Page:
Robie is an artist who loves sharing what she has learned about art and painting in the hope that it might help other creatives.
Color and Light in Art
We need light to see—without it, we would not see any object or landscape.
Once the subject is illuminated, what we see is influenced by:
- The way the light hits forms, which creates a certain arrangement of darks and lights
- The color and strength of the light, which influences how colors appear and how harmonious they look
Different Light Conditions Change the Appearance of Things
The look of a subject can change dramatically when illuminated from a different angle. What may look unexciting with a front light can become strikingly interesting with a side light that creates a different arrangement of values and contrast. Think of how the long shadows and golden light of the low afternoon sun create a dramatic appearance.
When working with artificial lights, you can create new effects by repositioning them, changing the angle, or turning some on or off. Don’t hesitate to try to change the light source to get the best possible visual effect for your subject.
How Is Color Affected by Light?
Colors look different when the light source changes. Depending on if you have sunlight, incandescent light, or fluorescent light, the same objects will look like they are different colors.
If the light is warm, everything that is illuminated will have a warm cast. To paint it, add some yellow or orange to the object's local color.
In cool light, everything will include a blueish shade. In many cases there are several sources of light at once; examine your subject closely and look for both direct light and reflected light.
Changes in Light Change the Value Structure
As we know, light enables us to see and recognize forms and shapes. When a form is hit by light, it either reflects or blocks it, producing certain configurations of dark and light shapes. By changing the way a subject is illuminated, you change its appearance and how value masses are distributed around the subject.
The color and the angle of light also strongly affect what you see. Changing light conditions make the same subject appear more or less interesting, shadow areas change, and with them, the dark masses translate visually into different compositions.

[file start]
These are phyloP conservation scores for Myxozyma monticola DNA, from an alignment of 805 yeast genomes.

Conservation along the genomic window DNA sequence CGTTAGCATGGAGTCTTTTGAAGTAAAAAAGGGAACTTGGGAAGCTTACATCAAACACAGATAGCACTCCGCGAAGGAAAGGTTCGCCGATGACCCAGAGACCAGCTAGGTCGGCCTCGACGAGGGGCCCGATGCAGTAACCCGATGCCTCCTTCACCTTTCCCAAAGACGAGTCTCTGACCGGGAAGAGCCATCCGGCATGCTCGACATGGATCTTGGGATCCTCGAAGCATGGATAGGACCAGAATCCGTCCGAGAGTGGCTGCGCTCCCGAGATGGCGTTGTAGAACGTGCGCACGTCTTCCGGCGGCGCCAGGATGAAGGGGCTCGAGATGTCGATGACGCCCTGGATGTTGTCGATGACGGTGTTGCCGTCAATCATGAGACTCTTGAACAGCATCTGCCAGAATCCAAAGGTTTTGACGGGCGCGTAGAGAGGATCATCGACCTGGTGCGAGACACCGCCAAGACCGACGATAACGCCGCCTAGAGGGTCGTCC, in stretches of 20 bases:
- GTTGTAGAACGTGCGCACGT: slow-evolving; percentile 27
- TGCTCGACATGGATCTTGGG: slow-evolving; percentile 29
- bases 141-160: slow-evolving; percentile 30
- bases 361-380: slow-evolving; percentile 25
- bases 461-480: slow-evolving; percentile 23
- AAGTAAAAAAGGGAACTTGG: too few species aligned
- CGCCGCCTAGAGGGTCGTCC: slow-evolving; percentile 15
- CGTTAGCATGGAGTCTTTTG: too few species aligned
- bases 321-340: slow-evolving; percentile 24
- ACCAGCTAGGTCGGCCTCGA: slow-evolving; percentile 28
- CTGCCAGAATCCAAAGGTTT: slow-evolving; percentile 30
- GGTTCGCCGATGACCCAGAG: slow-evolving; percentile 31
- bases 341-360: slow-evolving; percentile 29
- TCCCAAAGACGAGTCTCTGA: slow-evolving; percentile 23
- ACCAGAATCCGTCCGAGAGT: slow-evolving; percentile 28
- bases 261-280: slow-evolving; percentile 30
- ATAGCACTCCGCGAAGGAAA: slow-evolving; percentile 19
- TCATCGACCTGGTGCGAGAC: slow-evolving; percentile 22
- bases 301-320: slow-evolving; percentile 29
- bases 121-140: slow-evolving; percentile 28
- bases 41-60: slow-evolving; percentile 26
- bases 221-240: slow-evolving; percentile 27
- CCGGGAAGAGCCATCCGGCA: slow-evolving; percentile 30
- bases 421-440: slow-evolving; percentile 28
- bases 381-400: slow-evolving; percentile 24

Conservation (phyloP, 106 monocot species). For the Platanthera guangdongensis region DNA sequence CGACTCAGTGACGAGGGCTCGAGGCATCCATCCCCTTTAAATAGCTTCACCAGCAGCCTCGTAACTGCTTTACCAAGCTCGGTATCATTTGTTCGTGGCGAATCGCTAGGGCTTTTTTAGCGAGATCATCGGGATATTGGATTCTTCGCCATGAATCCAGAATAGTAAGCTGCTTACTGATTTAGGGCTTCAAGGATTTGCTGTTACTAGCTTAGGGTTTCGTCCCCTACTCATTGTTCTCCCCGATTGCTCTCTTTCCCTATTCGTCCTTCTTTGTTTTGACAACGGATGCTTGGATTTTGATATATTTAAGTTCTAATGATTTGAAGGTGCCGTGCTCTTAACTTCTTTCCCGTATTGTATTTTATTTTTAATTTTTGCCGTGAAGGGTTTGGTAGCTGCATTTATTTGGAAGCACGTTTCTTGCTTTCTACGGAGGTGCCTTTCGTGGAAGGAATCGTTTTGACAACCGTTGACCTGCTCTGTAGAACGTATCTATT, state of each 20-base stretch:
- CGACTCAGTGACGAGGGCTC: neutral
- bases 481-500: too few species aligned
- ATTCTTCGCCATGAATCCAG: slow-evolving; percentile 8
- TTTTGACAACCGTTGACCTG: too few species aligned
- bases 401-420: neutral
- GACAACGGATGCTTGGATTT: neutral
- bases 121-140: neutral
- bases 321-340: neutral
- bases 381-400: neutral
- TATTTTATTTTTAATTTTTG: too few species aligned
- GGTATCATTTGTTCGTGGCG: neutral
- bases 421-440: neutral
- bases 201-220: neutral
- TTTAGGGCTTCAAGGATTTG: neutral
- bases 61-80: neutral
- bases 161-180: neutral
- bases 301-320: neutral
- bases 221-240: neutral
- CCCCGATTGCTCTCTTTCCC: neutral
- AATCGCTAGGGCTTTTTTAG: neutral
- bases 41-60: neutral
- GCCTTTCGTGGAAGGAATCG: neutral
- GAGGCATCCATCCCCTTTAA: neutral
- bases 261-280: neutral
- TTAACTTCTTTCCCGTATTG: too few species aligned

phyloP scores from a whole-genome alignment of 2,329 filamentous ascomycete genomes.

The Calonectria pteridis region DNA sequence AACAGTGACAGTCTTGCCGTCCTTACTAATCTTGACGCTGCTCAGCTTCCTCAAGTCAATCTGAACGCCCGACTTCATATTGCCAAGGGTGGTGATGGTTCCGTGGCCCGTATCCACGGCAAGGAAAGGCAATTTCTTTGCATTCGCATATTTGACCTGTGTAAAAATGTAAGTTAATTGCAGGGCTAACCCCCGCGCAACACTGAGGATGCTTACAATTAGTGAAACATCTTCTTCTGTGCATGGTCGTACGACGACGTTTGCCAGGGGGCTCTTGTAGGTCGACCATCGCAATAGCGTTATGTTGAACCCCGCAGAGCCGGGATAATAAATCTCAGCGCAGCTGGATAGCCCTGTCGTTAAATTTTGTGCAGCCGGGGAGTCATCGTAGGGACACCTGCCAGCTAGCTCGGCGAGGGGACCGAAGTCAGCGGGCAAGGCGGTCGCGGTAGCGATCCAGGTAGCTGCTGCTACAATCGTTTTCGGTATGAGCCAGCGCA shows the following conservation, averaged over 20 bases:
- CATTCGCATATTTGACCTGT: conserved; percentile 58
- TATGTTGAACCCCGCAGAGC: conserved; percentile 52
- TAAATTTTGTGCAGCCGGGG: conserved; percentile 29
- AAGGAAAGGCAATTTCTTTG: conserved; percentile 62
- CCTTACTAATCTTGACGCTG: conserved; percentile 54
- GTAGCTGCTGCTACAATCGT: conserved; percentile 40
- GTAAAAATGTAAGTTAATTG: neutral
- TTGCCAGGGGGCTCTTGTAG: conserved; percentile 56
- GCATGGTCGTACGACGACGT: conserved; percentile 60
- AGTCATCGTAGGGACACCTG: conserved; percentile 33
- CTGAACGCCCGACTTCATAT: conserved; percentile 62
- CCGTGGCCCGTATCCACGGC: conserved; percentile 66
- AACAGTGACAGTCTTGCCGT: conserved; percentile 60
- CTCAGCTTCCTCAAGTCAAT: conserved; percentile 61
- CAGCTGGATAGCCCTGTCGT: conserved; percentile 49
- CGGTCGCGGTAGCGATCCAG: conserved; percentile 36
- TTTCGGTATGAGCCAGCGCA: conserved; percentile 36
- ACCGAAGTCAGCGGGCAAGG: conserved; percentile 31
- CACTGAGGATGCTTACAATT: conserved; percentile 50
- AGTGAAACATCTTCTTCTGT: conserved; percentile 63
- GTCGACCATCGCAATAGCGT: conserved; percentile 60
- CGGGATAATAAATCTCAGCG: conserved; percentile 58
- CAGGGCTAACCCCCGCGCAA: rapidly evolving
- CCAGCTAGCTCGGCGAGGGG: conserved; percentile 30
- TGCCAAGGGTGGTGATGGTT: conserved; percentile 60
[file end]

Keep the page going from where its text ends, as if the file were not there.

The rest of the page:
In the painting below, the shadow on the snow becomes one darker mass connecting with the bush.
The Effects of Direction, Color, and Strength of Light
When we see an interesting subject, one of the first things to consider is the type of light and its direction.
- As the light changes direction, the appearance of a subject will change accordingly. The angle from which the light hits the masses determines what’s dark and what’s light.
- The color of the light affects the hue the subject appears.
- It’s also important to consider the strength of the light.
For best results, have one single source of light. If all of your shapes and colors are affected by the same light source, the design will be consistent. If you are composing a picture with parts from several reference photos, make sure the elements you add are illuminated by a compatible light source.
- There are four main directions for light: from the front, from the side (with the options of left or right), from the back, and overhead.
Four Types of Light Direction
|Type of Light||Effects|
Produces a bright appearance of the subject, with minimal or no shadow. It can appear somehow flat in certain arrangements but provides a feeling of unity because the surface color has the same temperature and brightness.
More dramatic, with high contrast between areas in light and shadow. Rich texture and strong color contrast create a feeling of vitality. The masses of darks in the shadow hold together, and details are lost.
Back light creates a dark silhouette of the subject with a dramatic appearance in contrast with the light background. The major effect on masses is creating mostly dark areas with very little light. Most of the details in the dark mass are lost.